In Poland, there is a campaign to criminalise in vitro fertilization, led by the Catholic church. This article explores how this campaign makes "monsters" of IVF children in its discourse, that is, embodiments of "the other" in the sense of Frankenstein's monster. Basing the analysis primarily on Catholic mass media publications, the article investigates the discursive strategies employed to oppose IVF, most notably by the Catholic clergy and activists and journalists associated with the Church. They attribute "monstrosity" to the children in the following ways: physical (possible bodily deformity), psychological (survivor syndrome, identity crisis), social (loneliness, uncertain place in family relations), and ethical (a life burdened with the deaths of many embryos). Although the world of families with IVF does not provide examples of children who could be considered monsters in any of these terms, these arguments have become the primary reasons given for banning. © 2012 Reproductive Health Matters.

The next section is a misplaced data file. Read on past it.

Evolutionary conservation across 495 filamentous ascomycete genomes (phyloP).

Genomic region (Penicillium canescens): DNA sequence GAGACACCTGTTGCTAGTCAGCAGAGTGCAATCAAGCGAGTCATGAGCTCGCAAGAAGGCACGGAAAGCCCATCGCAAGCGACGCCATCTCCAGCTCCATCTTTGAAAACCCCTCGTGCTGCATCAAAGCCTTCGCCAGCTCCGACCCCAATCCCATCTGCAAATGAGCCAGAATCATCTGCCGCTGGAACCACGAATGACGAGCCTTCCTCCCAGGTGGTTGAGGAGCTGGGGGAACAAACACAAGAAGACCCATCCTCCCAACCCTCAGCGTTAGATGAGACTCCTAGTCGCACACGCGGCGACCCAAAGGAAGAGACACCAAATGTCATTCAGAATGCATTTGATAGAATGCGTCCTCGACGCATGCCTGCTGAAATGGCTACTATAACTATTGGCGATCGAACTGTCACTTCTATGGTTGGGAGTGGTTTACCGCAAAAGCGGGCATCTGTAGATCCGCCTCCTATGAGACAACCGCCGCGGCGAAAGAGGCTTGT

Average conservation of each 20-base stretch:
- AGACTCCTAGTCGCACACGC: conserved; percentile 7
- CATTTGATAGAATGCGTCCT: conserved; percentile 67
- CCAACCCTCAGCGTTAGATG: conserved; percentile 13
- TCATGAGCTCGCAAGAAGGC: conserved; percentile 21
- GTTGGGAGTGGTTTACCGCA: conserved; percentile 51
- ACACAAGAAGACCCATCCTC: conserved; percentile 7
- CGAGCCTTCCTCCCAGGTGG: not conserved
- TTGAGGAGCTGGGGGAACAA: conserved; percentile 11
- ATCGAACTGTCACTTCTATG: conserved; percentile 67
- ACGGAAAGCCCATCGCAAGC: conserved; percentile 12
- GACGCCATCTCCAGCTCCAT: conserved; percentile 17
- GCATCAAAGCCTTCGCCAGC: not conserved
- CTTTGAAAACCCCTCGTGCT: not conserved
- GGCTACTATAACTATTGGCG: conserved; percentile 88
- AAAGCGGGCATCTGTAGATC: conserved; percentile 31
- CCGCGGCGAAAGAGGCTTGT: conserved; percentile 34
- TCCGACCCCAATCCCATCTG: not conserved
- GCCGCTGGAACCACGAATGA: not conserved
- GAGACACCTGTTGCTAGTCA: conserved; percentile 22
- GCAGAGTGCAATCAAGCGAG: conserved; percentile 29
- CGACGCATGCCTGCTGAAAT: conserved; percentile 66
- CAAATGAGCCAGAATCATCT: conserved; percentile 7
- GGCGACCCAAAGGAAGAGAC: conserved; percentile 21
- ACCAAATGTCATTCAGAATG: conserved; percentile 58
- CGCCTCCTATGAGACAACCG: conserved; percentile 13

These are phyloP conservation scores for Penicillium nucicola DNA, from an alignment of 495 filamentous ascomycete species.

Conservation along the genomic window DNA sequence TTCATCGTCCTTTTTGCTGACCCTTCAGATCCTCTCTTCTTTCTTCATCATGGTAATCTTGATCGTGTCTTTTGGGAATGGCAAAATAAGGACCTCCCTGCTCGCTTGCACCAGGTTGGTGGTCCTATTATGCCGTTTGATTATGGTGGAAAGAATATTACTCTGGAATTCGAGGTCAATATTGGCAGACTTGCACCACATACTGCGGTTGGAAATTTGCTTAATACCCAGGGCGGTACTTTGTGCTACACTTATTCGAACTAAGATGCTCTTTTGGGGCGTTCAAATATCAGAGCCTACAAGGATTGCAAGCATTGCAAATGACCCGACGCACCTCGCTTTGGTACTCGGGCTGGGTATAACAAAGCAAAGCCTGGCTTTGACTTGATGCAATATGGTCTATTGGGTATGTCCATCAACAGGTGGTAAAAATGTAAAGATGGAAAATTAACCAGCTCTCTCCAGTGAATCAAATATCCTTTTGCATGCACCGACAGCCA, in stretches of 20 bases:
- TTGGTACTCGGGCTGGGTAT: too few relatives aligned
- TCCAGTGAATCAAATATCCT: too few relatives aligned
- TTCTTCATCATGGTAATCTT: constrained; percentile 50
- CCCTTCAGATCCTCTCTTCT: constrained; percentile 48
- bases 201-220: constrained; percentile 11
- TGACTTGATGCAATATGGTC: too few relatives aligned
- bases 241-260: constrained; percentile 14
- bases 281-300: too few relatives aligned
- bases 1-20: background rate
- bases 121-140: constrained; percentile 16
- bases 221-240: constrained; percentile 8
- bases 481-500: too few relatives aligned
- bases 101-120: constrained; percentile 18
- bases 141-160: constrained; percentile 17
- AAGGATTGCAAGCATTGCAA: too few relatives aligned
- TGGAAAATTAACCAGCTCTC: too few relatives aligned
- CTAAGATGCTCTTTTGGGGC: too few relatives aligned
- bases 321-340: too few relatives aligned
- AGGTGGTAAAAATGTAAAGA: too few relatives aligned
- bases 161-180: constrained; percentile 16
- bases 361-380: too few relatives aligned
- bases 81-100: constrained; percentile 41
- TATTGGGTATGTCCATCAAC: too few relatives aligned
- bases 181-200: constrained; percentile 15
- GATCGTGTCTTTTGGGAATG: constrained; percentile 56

Radkowska-Walkowicz, M. (2012). The creation of “monsters”: The discourse of opposition to in vitro fertilization in Poland. Reproductive Health Matters, 20(40), 30–37. https://doi.org/10.1016/S0968-8080(12)40647-4